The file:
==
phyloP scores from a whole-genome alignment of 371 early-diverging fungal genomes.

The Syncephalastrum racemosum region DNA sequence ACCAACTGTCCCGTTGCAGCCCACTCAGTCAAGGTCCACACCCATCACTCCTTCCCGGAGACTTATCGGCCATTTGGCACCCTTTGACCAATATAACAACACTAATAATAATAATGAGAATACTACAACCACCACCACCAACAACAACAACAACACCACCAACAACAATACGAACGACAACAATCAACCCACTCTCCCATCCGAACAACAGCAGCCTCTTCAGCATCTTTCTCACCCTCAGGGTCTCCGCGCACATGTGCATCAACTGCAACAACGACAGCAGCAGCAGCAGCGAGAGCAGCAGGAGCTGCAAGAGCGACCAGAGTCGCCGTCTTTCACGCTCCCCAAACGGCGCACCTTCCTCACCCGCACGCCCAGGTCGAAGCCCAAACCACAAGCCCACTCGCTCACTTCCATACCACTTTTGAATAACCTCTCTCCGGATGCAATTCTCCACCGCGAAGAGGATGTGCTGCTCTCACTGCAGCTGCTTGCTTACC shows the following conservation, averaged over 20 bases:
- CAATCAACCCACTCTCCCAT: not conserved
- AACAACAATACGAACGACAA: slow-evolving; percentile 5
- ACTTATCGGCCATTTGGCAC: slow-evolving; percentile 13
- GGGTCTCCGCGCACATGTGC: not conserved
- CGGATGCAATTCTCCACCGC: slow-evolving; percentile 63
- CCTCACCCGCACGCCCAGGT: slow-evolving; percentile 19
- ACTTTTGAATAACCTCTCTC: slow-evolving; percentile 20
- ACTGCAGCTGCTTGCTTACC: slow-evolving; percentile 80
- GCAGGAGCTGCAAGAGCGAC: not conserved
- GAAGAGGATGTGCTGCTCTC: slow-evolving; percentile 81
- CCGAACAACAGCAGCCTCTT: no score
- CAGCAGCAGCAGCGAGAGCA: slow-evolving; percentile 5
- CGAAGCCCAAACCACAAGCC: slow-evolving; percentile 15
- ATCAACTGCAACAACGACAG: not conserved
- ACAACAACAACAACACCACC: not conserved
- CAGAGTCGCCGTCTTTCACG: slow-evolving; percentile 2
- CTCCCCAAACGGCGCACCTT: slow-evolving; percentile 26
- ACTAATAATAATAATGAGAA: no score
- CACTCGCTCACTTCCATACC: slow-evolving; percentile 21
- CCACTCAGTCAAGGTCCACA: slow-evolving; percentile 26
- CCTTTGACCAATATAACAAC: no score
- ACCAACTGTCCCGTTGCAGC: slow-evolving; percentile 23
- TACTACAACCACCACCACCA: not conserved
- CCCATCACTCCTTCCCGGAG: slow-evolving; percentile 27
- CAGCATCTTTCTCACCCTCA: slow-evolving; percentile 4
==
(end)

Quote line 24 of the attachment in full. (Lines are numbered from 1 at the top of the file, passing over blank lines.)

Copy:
- ACCAACTGTCCCGTTGCAGC: slow-evolving; percentile 23